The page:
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Last Updated: Monday, 14 February, 2005, 11:01 GMT
Crick's first DNA doodle released
Francis Crick doodle, Wellcome Trust
The sketch is a first impression of the DNA double-helix
A rough sketch by Francis Crick showing his first impression of the DNA molecule has been released on the web.

The doodle, done on a scrap of A4 paper, provides the first hint of the famous double-helix structure of DNA.

The Cambridge scientist, who died in July 2004 aged 88, identified the shape of DNA with Dr James Watson in 1953.

The pencil drawing has been posted on the internet as part of a project to open the late scientist's life and work to the public.

Crick famously celebrated by going to a local pub and telling regulars that he and Dr Watson had "found the secret of life".

The breakthrough, which helped to earn the pair the Nobel Prize in Physiology or Medicine in 1962, heralded a new era of genetic science.

A total of 350 text documents and images from Crick's personal archive, including the DNA sketch, can now be viewed on the internet or downloaded.

They include his original research papers on DNA and genetic codes, dating from 1948 to the 1980s.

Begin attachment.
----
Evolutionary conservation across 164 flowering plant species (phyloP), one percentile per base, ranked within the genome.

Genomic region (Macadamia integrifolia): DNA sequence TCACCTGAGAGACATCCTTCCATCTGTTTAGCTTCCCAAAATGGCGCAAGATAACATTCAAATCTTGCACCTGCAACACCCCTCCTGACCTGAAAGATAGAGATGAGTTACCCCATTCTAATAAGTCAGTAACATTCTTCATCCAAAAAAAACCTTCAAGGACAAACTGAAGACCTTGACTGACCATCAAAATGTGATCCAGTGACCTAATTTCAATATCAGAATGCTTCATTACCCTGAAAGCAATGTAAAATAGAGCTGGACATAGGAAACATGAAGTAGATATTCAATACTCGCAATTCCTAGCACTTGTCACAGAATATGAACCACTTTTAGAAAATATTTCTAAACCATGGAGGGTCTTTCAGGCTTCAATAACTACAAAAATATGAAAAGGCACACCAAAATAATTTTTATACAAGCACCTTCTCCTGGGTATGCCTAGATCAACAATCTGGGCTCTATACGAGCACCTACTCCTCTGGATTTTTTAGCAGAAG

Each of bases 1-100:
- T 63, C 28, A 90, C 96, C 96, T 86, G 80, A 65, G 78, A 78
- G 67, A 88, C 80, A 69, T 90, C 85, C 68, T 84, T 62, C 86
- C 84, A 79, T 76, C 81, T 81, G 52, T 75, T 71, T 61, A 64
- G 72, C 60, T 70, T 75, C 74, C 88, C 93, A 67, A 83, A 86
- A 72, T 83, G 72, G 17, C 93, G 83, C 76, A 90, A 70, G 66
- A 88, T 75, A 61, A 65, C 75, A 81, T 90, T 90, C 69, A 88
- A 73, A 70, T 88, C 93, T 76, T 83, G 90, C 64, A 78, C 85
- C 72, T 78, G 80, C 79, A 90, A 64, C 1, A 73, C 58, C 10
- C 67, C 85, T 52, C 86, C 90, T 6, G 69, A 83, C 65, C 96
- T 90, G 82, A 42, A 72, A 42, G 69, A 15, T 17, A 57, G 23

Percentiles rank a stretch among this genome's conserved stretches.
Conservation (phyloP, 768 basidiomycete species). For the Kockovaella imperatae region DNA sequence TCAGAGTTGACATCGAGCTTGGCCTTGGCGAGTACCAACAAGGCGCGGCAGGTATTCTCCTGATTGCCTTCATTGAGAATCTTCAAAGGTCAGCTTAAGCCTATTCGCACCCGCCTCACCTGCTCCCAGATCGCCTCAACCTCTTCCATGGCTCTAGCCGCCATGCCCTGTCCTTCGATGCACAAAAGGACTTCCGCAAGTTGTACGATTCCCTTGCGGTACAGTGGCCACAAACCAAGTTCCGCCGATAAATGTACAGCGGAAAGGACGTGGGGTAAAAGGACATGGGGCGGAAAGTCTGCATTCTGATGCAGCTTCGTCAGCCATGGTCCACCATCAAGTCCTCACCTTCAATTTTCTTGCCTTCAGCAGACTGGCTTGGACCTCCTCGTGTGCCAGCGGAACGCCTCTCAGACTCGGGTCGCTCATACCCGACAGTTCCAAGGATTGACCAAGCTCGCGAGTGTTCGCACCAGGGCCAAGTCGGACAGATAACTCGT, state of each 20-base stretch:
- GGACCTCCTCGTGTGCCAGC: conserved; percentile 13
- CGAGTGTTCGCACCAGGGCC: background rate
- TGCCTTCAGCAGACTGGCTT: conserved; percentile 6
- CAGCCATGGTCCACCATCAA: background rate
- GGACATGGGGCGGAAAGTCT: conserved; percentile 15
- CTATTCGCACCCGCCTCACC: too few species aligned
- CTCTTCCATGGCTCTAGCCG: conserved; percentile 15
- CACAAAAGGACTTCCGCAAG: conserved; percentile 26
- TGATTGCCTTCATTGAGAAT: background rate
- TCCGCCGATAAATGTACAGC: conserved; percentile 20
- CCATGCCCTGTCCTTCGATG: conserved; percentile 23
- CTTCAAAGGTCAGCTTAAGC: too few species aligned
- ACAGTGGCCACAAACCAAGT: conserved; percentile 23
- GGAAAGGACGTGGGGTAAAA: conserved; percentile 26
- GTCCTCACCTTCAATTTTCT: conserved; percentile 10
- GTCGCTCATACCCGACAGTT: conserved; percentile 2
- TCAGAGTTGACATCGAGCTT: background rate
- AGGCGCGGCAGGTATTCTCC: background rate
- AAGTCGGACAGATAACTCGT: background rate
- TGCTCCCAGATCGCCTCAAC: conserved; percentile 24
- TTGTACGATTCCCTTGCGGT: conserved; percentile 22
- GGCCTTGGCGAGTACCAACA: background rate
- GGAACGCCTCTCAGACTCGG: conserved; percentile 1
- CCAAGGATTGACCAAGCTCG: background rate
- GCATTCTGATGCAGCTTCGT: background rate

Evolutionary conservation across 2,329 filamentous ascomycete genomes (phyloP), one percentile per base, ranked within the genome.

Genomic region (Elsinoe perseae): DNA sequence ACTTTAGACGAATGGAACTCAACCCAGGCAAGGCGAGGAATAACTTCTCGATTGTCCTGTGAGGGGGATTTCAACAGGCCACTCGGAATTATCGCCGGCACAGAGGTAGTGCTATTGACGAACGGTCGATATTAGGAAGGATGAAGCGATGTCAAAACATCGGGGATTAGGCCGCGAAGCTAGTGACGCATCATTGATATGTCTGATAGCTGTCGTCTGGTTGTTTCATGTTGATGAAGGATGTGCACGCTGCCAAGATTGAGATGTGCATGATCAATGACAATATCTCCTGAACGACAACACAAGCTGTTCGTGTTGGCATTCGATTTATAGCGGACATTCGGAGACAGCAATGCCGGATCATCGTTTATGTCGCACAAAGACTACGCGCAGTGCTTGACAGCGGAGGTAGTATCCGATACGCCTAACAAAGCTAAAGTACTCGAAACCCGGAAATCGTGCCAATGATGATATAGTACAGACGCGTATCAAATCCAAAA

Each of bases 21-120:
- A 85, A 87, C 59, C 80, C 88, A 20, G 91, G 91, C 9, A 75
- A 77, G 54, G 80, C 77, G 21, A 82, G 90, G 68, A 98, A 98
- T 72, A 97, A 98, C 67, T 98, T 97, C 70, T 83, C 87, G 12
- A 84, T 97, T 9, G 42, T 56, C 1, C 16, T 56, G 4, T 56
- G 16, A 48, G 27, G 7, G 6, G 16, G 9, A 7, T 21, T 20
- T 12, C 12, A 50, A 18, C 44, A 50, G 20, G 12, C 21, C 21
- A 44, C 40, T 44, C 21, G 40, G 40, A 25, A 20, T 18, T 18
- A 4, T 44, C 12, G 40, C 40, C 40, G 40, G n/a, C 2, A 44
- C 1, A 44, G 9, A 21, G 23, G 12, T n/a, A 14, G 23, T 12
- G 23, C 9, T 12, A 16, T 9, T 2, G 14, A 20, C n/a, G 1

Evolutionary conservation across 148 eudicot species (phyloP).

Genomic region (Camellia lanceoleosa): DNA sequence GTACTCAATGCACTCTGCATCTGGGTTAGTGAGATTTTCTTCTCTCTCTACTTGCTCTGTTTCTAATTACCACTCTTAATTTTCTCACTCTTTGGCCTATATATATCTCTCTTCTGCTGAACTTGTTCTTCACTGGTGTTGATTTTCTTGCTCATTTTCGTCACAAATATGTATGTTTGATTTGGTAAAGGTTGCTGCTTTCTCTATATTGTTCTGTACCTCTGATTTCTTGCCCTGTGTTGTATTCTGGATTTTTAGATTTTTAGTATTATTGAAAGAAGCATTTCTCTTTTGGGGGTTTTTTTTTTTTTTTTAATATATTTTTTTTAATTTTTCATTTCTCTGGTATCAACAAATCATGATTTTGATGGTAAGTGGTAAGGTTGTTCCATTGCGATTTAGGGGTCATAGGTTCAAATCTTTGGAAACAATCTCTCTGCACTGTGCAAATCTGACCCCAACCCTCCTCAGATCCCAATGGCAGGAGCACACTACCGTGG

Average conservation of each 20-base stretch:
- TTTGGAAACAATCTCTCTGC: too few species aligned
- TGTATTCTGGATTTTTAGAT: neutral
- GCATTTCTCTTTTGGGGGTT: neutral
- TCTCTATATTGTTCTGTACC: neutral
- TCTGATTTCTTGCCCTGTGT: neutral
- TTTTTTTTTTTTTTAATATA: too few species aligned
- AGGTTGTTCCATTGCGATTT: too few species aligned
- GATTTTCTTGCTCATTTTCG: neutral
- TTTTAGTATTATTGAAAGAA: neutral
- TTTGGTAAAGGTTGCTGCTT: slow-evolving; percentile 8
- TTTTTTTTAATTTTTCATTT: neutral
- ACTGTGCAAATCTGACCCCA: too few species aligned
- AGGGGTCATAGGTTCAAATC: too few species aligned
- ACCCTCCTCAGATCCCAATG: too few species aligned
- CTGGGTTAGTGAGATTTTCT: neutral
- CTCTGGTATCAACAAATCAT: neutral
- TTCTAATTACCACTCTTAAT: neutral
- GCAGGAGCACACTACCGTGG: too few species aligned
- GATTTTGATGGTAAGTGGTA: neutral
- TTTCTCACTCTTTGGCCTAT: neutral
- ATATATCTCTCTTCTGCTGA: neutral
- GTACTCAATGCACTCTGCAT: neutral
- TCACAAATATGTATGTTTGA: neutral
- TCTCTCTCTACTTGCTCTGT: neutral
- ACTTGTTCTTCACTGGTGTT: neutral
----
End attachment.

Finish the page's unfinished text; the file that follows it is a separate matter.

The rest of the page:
The Wellcome Trust in the UK and the United States National Library of Medicine are working together to digitise the complete collection of 11,000 items.

As well as aiming to interest members of the public, it is intended to act as a guide for more in-depth research.

Crick voiced his approval for the project in 2001. He said: "The Wellcome Trust's principle of free access to information will apply to my papers.

"The world's scientists and medical historians can't all make it over to my office in the States but they will soon all have unlimited access to my archives at the Wellcome Library."

The Wellcome Trust and the Heritage Lottery Fund bought the Crick papers in 2001 when there was a danger of them going to a private US collector.

Since then they have been housed in the Wellcome Library in London. The process of digitisation ensures their longevity and makes them accessible to a much larger audience.

Helen Wakely, archivist at the Wellcome Library, said: "Crick's work began a new era of scientific progress. That we've been able to make his papers available for anyone, anywhere to view is great news for scientists and science pupils around the world.

"His groundbreaking research is now a fully accessible resource which, we're sure, will continue to inspire generations to come."

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